Eccles, Robert G.
Eccles, Robert G.
Office—Advisory Capital Partners, 505 S. Flagler Dr., Ste. 1450, West Palm Beach, FL 33401.
Writer, editor, financial professional, consultant, and educator. Harvard Business School, Cambridge, MA, professor, 1979-93, served as chairman, Organizational Behavior and Human Resource Management Area; Advisory Capital Partners, founder and president, 1993—. PricewaterhouseCoopers, senior fellow.
(Editor, with Leonard A. Schlesinger and John J. Gabarro) Managing Behavior in Organizations: Text, Cases, Readings, McGraw-Hill (New York, NY), 1983.
The Transfer Pricing Problem: A Theory for Practice, Lexington Books (Lexington, MA), 1985.
(With Dwight B. Crane) Doing Deals: Investment Banks at Work, Harvard Business School Press (Boston, MA), 1988.
(Editor, with Nitin Nohria) Networks and Organizations: Structure, Form, and Action, Harvard Business School Press (Boston, MA), 1992.
(With Nitin Nohria and James D. Berkley) Beyond the Hype: Rediscovering the Essence of Management, Harvard Business School Press (Boston, MA), 1992.
(With others) The ValueReporting Revolution: Moving beyond the Earnings Game, Wiley (New York, NY), 2001.
(With Samuel A. DiPiazza, Jr.) Building Public Trust: The Future of Corporate Reporting, Wiley (New York, NY), 2002.
Writer, editor, and educator Robert G. Eccles is a financial professional and consultant who writes on issues related to management, company valuation, and corporate behavior. A tenured professor at the Harvard Business School for fourteen years, Eccles developed a pioneering research method for locating and identifying communication gaps in capital markets. He is founder of Advisory Capital Partners, a consultancy that provides strategic, financial, and organizational advice to companies at all levels of growth in the financial services, health care, and professional services industries.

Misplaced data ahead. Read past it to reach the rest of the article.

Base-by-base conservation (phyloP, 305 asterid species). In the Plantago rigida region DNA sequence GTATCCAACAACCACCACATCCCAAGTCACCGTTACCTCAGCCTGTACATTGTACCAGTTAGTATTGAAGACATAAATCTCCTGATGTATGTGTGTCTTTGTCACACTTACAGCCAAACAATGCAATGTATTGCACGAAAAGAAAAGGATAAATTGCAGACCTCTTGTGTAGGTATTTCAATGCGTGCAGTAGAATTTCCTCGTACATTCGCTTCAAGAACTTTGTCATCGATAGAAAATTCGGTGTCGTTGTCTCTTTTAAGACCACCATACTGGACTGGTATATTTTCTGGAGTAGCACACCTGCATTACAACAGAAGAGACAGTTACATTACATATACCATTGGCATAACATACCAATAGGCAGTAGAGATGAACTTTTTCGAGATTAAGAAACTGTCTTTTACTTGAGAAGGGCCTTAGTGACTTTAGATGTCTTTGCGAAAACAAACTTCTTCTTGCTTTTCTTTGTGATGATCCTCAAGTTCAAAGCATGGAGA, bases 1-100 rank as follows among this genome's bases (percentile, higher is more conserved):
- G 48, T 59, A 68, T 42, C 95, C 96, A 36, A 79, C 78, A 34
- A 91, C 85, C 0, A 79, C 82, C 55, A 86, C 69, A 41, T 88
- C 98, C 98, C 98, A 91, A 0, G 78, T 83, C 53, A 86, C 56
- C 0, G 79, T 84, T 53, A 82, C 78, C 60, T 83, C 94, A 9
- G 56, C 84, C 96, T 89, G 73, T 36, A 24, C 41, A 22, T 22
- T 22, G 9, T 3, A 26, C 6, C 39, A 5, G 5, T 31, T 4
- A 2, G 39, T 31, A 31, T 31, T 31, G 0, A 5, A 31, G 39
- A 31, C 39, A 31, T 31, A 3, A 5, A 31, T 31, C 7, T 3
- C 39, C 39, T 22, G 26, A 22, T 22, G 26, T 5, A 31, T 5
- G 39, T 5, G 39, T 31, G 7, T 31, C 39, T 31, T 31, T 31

In Beyond the Hype: Rediscovering the Essence of Management, Eccles and coauthors Nitin Nohria and James D. Berkley reexamine some of the basic characteristics of managers and propose an energetic management style based on action and involvement. They base their conclusions on a variety of extensive interviews conducted on-site and on careful analysis of managerial dynamics in a variety of companies. In the end, the manager they envision should be "flexible, pragmatic and skilled in [using] language," noted a Publishers Weekly reviewer.
The ValueReporting Revolution: Moving beyond the Earnings Game offers a new perspective on the methods and hallmarks used to determine a company's value, with a focus on information created outside of the stock market and beyond what the data companies are legally compelled to report. Because traditional value reporting measures only tangible assets, Eccles suggests, it is an outdated method of determining the worth of a company. Instead, a better evaluation of company value can be made by assessing intangible factors that help define a company's true position in the marketplace. Eccles "proposes a system of corporate reporting based on 'market-driven' information—things that help create value, such as customer satisfaction, product quality, employee training, market share, and other factors that add to, or detract from, a company's competitiveness," commented Alan Levinsohn in Strategic Finance. Levinsohn called the book "a handy compendium: excellently researched, well organized, and clearly written."